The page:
House Dems pressure GOP on pre-existing conditions protections

House Dems pressure GOP on pre-existing conditions protections
© Greg Nash

A resolution backed by top House Democrats would allow the House to intervene in a pending federal lawsuit to defend the legality of ObamaCare.

The resolution, introduced by Rep. Jacky RosenJacklyn (Jacky) Sheryl RosenSchumer walking tightrope with committee assignments 10 things we learned from the midterms Election Countdown: Florida fight ends with Scott, DeSantis wins | Dems see Sunbelt in play for 2020 | Trump to campaign in Mississippi ahead of runoff | GOP wipeout in Orange County | Ortiz Jones concedes in Texas House race MORE (D-Nev.), mirrors one introduced in the Senate last week and is aimed squarely at congressional Republicans.

Rosen is running for Senate against Republican incumbent Dean HellerDean Arthur Heller How to reform the federal electric vehicle tax credit White House jumps into fight over energy subsidies One last fight for Sen. Orrin Hatch MORE, and the resolution was introduced Thursday, just days before the anniversary of the Senate’s failed vote to repeal ObamaCare.

State Democrats are already involved in the lawsuit, but the resolution would authorize the Office of the General Counsel of the House to intervene as well.

The resolution is backed by the top Democrats of all House committees with jurisdiction over health care, in addition to Democratic Leader Nancy PelosiNancy Patricia D'Alesandro PelosiTrump celebrates judge's decision tossing core tenets of ObamaCare Pelosi gets her swagger on Young girl's death draws new scrutiny over US treatment of migrants MORE (Calif.) and Democratic Whip Steny HoyerSteny Hamilton HoyerPelosi gets her swagger on Term limit fight highlights growing pains for Pelosi’s majority DeGette dropped from chief deputy whip spot MORE (Md.).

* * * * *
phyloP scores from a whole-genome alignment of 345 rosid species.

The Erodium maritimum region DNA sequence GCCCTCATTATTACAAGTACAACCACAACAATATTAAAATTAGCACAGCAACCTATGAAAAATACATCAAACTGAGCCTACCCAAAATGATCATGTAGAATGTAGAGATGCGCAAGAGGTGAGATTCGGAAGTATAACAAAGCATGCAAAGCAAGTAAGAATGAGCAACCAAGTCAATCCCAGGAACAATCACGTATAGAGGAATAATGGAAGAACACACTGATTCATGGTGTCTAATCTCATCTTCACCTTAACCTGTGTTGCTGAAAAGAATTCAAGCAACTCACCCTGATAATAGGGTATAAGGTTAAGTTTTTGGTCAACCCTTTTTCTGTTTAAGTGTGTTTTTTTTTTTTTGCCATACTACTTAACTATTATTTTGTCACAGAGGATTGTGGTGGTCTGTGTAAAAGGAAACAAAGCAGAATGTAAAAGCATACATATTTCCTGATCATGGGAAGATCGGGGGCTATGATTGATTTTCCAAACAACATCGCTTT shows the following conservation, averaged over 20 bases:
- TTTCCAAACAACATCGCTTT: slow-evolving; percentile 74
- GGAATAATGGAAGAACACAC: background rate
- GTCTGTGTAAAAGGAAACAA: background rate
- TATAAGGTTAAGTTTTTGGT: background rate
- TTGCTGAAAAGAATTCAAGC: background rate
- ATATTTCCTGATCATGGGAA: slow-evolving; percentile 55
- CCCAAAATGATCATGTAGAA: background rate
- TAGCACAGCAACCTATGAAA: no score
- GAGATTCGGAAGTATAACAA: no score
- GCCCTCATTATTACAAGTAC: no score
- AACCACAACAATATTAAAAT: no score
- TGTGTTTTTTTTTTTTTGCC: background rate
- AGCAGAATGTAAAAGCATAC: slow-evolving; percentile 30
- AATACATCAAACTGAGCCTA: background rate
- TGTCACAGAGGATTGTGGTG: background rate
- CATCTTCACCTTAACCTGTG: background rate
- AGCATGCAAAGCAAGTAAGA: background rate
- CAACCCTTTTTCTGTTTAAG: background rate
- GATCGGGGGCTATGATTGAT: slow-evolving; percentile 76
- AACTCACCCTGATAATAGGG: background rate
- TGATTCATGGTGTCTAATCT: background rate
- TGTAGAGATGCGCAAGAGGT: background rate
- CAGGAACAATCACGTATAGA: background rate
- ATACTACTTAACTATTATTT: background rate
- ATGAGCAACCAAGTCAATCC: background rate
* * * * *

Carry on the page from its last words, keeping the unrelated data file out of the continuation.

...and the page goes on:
The lawsuit was brought by Republican attorneys general and argues ObamaCare is now unconstitutional since Congress repealed the 2010 law's individual mandate last year.

The Department of Justice has decided not to defend ObamaCare, writing in a June brief that the court should overturn provisions protecting individuals with pre-existing conditions.

“Refusing to defend the existing law could take us back to the days when insurance companies could discriminate against people for everything from battling cancer to being pregnant,” Rosen said in a statement. “I refuse to sit on the sidelines while this Administration declines to defend these life-saving protections, and I hope members of Congress on both sides of the aisle will support this resolution."

Sixteen Democratic attorneys general won the right to intervene in the case in May and have been defending ObamaCare in court.